Using hiring tests effectively

In our previous articles, we explored the benefits of creating custom hiring assessments for recruitment purposes. While these assessments can be highly effective in evaluating a candidate's job-specific knowledge and skills, they should not be the sole basis for making hiring decisions. In this article, we'll delve deeper into the importance of using custom hiring assessments in conjunction with standardized assessments to create a more comprehensive and reliable hiring process.

The role of hiring assessments

Hiring assessments are designed to evaluate the knowledge, skills, and abilities of a candidate. These assessments help employers determine if a candidate is a good fit for the position and identify any gaps in their skills or knowledge that may need to be addressed. According to a survey conducted by the Aberdeen Group in 2017, companies that use pre-employment assessments in their hiring process have a 36% greater new-hire retention rate compared to companies that do not use such assessments.

The benefits of combining standardized and custom hiring assessments

Using standardized hiring assessments can ensure that all candidates are evaluated using the same criteria, which helps reduce biases in the hiring process. Additionally, custom hiring assessments can be tailored to specific job requirements and can evaluate a candidate's fit for the company's culture and values.

By using a combination of these assessments, employers can get a more complete picture of a candidate's potential fit for the job and the organization. This approach can help identify candidates who have the right skills, experience, and personality traits to succeed in the role and are likely to stay with the company long-term. Ultimately, using pre-employment assessments can lead to more successful hires and better employee retention rates, as candidates who are a good fit for the job and the company are more likely to be satisfied and engaged in their work, leading to longer tenures with the organization.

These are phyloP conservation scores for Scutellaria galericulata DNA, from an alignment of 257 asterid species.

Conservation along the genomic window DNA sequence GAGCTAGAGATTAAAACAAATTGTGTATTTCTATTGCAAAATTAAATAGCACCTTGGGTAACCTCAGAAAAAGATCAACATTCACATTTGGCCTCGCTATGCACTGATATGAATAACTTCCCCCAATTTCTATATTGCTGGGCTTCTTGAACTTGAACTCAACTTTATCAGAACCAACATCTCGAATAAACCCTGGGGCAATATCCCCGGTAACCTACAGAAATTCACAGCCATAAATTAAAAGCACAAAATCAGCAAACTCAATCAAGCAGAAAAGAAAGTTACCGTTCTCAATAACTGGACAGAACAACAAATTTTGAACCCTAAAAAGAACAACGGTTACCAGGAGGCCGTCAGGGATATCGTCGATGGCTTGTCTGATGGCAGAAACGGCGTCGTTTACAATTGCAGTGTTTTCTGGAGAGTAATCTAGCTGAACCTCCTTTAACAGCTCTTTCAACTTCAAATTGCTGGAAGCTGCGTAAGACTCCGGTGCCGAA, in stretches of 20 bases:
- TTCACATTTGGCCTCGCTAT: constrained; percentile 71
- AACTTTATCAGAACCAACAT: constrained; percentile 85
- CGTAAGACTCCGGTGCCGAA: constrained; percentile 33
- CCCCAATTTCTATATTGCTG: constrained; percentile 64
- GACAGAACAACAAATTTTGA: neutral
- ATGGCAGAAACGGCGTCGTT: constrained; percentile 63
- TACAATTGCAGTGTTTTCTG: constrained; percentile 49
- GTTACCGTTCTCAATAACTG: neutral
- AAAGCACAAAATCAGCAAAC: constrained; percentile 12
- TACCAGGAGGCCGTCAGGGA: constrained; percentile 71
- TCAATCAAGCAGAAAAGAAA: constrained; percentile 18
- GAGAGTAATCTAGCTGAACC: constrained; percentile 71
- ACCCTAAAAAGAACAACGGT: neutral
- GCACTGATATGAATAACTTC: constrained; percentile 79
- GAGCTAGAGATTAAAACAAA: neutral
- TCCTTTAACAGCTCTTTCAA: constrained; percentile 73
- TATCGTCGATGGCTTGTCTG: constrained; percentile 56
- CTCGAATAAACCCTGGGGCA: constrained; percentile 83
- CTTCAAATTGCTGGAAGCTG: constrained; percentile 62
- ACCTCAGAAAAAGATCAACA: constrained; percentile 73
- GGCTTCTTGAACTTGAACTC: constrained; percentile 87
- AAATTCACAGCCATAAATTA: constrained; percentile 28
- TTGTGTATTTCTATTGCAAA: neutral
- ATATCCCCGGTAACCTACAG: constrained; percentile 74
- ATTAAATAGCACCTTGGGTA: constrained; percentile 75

Reduction of bias and discrimination

  • In addition to leading to a more comprehensive evaluation of candidates, combining standardized and custom hiring assessments can also help to reduce the potential for bias and discrimination in the selection process. A study published in the Journal of Applied Psychology in 2016 found that using multiple selection methods, including standardized assessments and job simulations, can help to reduce the adverse impact of any single selection method that may be biased or discriminatory. The study found that using a combination of selection methods led to a more diverse workforce.

    Improved predictive validity

    • Finally, using a combination of standardized and custom hiring assessments has been found to improve the predictive validity of the selection process. A meta-analysis of 115 studies conducted by Schmidt and Hunter in 1998 found that the use of pre-employment assessments, including standardized assessments and job simulations, can significantly improve the predictive validity of the selection process. The meta-analysis found that the addition of assessments to the selection process can increase the predictive validity of the process by 20-30%.

      In conclusion, combining standardized and custom hiring assessments in the recruitment process can lead to a more comprehensive evaluation of candidates, reduce the potential for bias and discrimination, and improve the predictive validity of the selection process. These findings are supported by a number of surveys and studies conducted by reputable organizations and researchers in the field of personnel psychology.

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      References

      Aberdeen Group. (2017). Pre-Employment Assessments: An Asset for HR in the Age of the Candidate.

      Oswald, F. L., Schmitt, N., Kim, B. H., Ramsay, L. J., & Gillespie, M. A. (2016). Reductions in organizational diversity from preemployment testing. Journal of Applied Psychology, 101(8), 1105–1121.

      Schmidt, F. L., & Hunter, J. E. (1998). The validity and utility of selection methods in personnel psychology: Practical and theoretical implications of 85 years of research findings. Psychological Bulletin, 124(2), 262–274.

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